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UnkleRhaukus
 4 years ago
Verify a solution to the differential equation
UnkleRhaukus
 4 years ago
Verify a solution to the differential equation

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UnkleRhaukus
 4 years ago
Best ResponseYou've already chosen the best response.0\[\begin{equation*} \frac{\mathrm d^2 x}{\mathrm dy^2} +k^2y=f(x),\qquad k\in\mathbb R \end{equation*}\]

UnkleRhaukus
 4 years ago
Best ResponseYou've already chosen the best response.0\[\newcommand\dd[1]{\,\mathrm d#1} % infinitesimal \newcommand\de[2]{\frac{\mathrm d #1}{\mathrm d#2}} % first order derivative \newcommand\pa[2]{\frac{\partial #1}{\partial #2}} % partial derivative \newcommand\den[3]{\frac{\mathrm d^#3 #1}{\mathrm d#2^#3}} % nth derivative \newcommand\pan[3]{\frac{\partial^#3 #1}{\partial#2^#3}} % nth partial derivative \begin{align*} y&=\frac1k\int\limits_0^x f(u)\sin k(xu) \dd u\\ \de yx&=\frac1k\int\limits_0^x \pa {}{x}\Big[f(u)\sin k(xu)\Big] \dd u\\ &=\frac1k\int\limits_0^x f_x(u)\sin k(xu)+kf(u)\cos k(xu) \dd u\\ \\ \\ \den yx2&=\frac1k\int\limits_0^x \pa {}x\Big[f_x(u)\sin k(xu)+kf(u)\cos k(xu)\Big] \dd u\\ &=\frac1k\int\limits_0^x f_{xx}(u)\sin k(xu)+kf_x(u)\cos k(xu)\\&\qquad\qquad+kf_x(u)\cos k(xu)kf(u)\sin k(xu)\dd u\\ &=\frac1k\int\limits_0^x\Big( f_{xx}(u)kf(u)\Big)\sin k(xu)+2kf_x(u)\cos k(xu)\dd u\\ \end{align*}\]

UnkleRhaukus
 4 years ago
Best ResponseYou've already chosen the best response.0\[\newcommand\dd[1]{\,\mathrm d#1} % infinitesimal \newcommand\de[2]{\frac{\mathrm d #1}{\mathrm d#2}} % first order derivative \newcommand\pa[2]{\frac{\partial #1}{\partial #2}} % partial derivative \newcommand\den[3]{\frac{\mathrm d^#3 #1}{\mathrm d#2^#3}} % nth derivative \newcommand\pan[3]{\frac{\partial^#3 #1}{\partial#2^#3}} % nth partial derivative {\small\begin{align*} \den xy2 +k^2y =f(x)\\ \frac1k\int\limits_0^x\Big( f_{xx}(u)kf(u)\Big)\sin k(xu)+2kf_x(u)\cos k(xu)\dd u\\+k\int\limits_0^x f(u)\sin k(xu) \dd u=f(x)\\ \int\limits_0^x\Big( \frac{f_{xx}(u)}kf(u)\Big)\sin k(xu)+2f_x(u)\cos k(xu)\\+ kf(u)\sin k(xu) \dd u=f(x) \\ \int\limits_0^x\left( \frac{f_{xx}(u)}k+(k1)f(u)\right)\sin k(xu)+2f_x(u)\cos k(xu) \dd u=f(x) \\ \end{align*}}\]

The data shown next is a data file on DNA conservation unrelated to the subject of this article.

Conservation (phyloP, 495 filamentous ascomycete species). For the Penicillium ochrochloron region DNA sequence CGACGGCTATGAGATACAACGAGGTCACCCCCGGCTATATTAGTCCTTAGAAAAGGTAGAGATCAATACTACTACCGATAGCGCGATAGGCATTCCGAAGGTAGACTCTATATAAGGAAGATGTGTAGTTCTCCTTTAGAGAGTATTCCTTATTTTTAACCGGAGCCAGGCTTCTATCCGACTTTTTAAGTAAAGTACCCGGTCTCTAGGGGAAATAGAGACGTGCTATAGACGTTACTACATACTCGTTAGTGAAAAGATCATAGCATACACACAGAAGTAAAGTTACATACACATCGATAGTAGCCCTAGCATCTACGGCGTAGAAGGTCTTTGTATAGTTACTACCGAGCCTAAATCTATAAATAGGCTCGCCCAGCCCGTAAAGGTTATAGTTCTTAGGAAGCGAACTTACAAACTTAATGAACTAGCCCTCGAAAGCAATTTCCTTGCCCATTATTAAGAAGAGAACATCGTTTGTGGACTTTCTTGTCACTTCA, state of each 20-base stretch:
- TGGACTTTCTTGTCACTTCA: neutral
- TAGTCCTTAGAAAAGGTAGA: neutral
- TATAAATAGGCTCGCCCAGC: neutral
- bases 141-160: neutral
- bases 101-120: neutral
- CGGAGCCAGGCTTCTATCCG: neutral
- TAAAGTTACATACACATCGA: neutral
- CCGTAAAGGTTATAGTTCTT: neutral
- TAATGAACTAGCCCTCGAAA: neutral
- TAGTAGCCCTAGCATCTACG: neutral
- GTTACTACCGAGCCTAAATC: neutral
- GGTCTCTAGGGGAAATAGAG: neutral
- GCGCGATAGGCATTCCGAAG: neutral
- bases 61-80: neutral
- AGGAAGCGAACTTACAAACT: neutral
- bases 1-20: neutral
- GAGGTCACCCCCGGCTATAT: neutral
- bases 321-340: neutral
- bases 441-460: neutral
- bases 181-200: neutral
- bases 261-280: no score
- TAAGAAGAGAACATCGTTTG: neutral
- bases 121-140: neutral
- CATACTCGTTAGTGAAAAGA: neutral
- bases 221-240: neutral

UnkleRhaukus
 4 years ago
Best ResponseYou've already chosen the best response.0now i guess i just have to apply the product rule in reverse ,

AccessDenied
 4 years ago
Best ResponseYou've already chosen the best response.0Hmm, would that differentiation under the integral be applicable if the domain of integration also contains the variable we are differentiating with respect to? I'm not exactly certain of this...

anonymous
 4 years ago
Best ResponseYou've already chosen the best response.0Why are you pulling that partial derivative in? Isn't it implied by fundamental theorem that the function inside the integral is the derivative?

anonymous
 4 years ago
Best ResponseYou've already chosen the best response.0Hmmm oh yeah, there is that \(x\) in there...

anonymous
 4 years ago
Best ResponseYou've already chosen the best response.0What inspired the partial derivative, was it just a guess?

AccessDenied
 4 years ago
Best ResponseYou've already chosen the best response.0I believe that is an integration rule being used here: http://en.wikipedia.org/wiki/Leibniz_integral_rule

UnkleRhaukus
 4 years ago
Best ResponseYou've already chosen the best response.0@wio im not sure, it worked on the previous question

anonymous
 4 years ago
Best ResponseYou've already chosen the best response.0Ah, I see. I was a big confused as to the fact that we have a multivariable function

AccessDenied
 4 years ago
Best ResponseYou've already chosen the best response.0Actually, the part titled "Formal Statement" on that page looks useful here...

anonymous
 4 years ago
Best ResponseYou've already chosen the best response.0What would \(b(\theta)\) ad \(\theta\) be?

anonymous
 4 years ago
Best ResponseYou've already chosen the best response.0\(b(\theta) = x \) and \(\theta = x\)?

anonymous
 4 years ago
Best ResponseYou've already chosen the best response.0@UnkleRhaukus did you look at the formal statement?

UnkleRhaukus
 4 years ago